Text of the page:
DPP Home Profiles Max Morse - Making Pictures

Friday, May 25, 2007

Max Morse - Making Pictures

Although just beginning his professional career, Max Morse is already landing big jobs and in the process building an impressive portfolio of work

Making Pictures Beyond the Kentucky Derby, Morse has been a shooter and assistant at a host of top-level sports events. Says Morse, “I've done a World Series, three Super Bowls, the MLB All-Star Game. It's not as many as I'd like, but I feel like I'm growing and I'm getting there. It's not always shooting, and while being there's cool, when my name is on the picture, that's what I'm really working toward.”

Morse has been able to get his career off the ground so strongly at least partly because he has been one of the top assistants to Sports Illustrated's Peter Read Miller. Miller knows talent when he sees it, and he has helped Morse land a number of good gigs independent of the SI empire.

There's no shortage of gifted young photographers out in the world, and while Morse certainly has plenty of talent, he also acknowledges that one of the keys to his success has little to do with his abilities as a photographer. “I know a ton of great photographers, but they have no talent for working with clients,” says Morse. “I think one of the reasons I get as much work as I do is because I seem to have a talent for networking with the right people. Back when I was at Brooks, I put together my Website and made a logo and created an image. That image gets remembered and helps to keep me on the right speed dials.”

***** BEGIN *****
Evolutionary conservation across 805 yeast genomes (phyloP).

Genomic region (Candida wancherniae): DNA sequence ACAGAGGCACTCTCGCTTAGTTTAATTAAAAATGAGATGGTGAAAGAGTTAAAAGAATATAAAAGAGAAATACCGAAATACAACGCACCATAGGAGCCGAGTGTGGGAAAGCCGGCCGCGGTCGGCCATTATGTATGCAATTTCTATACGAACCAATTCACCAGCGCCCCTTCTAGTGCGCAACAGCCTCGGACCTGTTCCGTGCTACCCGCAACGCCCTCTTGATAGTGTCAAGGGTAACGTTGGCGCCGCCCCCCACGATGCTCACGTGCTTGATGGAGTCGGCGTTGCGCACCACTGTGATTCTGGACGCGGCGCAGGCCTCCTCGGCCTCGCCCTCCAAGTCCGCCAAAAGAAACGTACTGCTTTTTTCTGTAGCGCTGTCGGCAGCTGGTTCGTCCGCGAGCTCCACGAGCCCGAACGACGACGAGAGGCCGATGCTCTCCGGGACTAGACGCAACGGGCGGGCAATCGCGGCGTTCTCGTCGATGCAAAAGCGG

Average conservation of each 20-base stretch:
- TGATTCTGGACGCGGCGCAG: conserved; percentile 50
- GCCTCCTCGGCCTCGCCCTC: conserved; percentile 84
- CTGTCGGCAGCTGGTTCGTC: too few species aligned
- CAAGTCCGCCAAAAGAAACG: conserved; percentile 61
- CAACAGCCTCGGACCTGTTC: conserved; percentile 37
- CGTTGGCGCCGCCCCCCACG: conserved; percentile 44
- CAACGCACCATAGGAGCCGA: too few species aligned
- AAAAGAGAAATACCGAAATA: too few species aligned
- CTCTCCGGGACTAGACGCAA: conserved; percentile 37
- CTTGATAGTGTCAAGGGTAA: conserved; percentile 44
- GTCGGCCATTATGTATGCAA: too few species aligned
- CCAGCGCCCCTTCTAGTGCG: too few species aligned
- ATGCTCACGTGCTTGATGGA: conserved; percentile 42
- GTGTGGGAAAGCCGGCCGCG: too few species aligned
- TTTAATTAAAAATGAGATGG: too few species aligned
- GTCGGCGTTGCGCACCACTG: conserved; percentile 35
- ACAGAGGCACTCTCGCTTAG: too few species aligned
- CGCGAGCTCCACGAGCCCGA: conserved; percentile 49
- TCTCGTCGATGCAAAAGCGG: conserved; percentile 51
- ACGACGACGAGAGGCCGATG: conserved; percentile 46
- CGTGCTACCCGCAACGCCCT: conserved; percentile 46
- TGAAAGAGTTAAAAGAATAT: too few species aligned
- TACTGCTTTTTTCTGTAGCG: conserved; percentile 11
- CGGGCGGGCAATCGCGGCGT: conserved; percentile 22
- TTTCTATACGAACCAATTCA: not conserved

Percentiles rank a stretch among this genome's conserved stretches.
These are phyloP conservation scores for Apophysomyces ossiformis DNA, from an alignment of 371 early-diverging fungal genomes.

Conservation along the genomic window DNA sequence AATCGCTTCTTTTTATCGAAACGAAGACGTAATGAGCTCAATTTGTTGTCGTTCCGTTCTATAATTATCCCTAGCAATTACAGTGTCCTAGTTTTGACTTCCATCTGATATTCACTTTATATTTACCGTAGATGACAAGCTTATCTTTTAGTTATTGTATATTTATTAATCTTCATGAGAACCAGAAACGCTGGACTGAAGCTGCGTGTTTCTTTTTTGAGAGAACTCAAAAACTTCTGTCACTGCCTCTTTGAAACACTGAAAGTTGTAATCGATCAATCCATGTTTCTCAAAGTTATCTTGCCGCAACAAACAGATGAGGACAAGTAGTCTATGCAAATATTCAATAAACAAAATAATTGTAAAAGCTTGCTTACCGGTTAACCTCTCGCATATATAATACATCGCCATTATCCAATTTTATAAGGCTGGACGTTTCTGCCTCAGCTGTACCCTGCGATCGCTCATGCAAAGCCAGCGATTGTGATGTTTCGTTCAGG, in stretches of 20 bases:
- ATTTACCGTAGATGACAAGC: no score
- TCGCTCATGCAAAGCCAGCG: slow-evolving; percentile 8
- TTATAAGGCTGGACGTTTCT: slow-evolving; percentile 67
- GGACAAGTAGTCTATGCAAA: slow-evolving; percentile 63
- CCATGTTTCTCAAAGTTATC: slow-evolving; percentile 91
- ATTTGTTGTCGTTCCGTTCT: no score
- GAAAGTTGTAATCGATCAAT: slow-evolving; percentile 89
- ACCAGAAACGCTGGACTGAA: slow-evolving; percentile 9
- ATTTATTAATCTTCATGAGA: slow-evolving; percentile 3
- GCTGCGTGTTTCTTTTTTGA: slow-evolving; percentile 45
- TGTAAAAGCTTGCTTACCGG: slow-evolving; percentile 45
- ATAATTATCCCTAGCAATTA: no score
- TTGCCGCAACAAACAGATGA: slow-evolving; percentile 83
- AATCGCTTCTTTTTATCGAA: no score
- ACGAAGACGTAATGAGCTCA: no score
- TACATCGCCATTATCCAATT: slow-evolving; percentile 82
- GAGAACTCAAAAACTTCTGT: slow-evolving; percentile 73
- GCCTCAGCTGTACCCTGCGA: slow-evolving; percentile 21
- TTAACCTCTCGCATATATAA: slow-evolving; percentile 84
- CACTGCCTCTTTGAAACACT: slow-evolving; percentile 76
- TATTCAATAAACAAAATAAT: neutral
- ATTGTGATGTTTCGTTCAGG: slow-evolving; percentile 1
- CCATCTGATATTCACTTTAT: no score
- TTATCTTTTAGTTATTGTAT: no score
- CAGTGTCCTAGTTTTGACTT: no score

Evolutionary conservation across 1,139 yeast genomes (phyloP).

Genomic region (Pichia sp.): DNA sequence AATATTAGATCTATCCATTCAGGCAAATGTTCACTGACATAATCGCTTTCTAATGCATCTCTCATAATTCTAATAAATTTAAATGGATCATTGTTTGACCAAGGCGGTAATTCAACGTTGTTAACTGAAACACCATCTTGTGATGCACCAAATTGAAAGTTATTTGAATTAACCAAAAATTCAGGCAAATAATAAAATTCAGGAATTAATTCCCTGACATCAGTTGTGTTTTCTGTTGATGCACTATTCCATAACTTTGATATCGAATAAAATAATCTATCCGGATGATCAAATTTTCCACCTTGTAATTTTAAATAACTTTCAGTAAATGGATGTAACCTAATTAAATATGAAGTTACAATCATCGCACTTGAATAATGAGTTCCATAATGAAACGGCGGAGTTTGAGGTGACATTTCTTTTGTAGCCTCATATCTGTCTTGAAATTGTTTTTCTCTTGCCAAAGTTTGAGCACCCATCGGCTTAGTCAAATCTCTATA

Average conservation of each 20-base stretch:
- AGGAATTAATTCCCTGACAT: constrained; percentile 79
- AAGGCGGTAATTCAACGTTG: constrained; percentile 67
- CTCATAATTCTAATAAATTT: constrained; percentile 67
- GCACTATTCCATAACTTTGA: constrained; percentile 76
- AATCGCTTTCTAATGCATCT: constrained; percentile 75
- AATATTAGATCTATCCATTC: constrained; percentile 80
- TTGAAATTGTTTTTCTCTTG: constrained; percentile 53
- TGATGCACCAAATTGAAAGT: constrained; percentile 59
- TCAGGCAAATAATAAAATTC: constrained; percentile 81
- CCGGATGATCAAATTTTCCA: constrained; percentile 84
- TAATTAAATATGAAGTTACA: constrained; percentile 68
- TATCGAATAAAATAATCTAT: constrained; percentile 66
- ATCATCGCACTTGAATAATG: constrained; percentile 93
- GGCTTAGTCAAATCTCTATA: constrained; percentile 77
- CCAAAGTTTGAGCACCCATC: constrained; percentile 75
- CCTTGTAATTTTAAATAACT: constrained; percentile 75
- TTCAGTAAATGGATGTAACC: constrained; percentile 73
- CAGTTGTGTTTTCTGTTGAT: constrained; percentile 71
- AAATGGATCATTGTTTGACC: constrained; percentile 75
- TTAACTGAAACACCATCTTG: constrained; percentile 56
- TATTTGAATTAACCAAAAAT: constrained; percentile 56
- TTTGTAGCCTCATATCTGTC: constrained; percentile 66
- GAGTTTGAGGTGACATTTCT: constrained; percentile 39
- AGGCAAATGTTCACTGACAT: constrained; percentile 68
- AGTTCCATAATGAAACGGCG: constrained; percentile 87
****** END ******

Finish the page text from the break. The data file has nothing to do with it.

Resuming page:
Making Pictures When shooting more mainstream sports, Morse continues to try new ideas and get unique looks in his pictures. Younger photographers working to break in are competing with a group of established imaging pros, and if the younger shooter doesn't have something different from the tried and true, he or she will struggle to get noticed. Morse has an innate sense of how to create the kind of images that stand out from the crowd.

Naturally, it takes more than just an image to keep the phone ringing, and Morse has the images to show that he's more than just a memorable logo—but that ability to network and create an impression is tremendously valuable. Too many younger pros set out with a sense of entitlement that the world should recognize their shooting talent, and the jobs and the money should simply roll in. The facts of life are that this is an incredibly tough business, however, and there are far more capable photographers in the world than there are jobs to fill. If you want to be one of the photographers who can make a living, you need to have more than just a killer portfolio. Like Morse, you need to find out how you can make yourself memorable to the right people.

Sports shooting, in particular, is a field that has a glut of very good photographers and a shortage of high-profile events. While he has been in the pressure-cooker environments of top sporting events like the Super Bowl, Morse has been gravitating to less-well-known and less-popular sports. Explains Morse, “I love shooting the big sports, but there's so much at stake in those events that it's difficult to be as creative as I'd like. When I shoot a sport like field hockey or water polo, I can do a lot more. I have the freedom to move around and try new things a lot more and see what kind of pictures I can make. These sports also haven't all been done so much before, so I feel like I can really get some original shots. I know I miss plenty of shots and I'll miss many more, but there will be those that click that keep me coming back. I'm a student of the games I photograph, and I like to figure out what's going to happen. I see a situation and I think about where it seems like the action will be, and I say to myself, ‘Why not take a chance and set up for that shot?”

Increasingly for Max Morse, it has been happening, and for a talented and savvy shooter who's only in his mid-20s, we expect to see his images for a long time to come.

To see more of Max Morse's photography, visit




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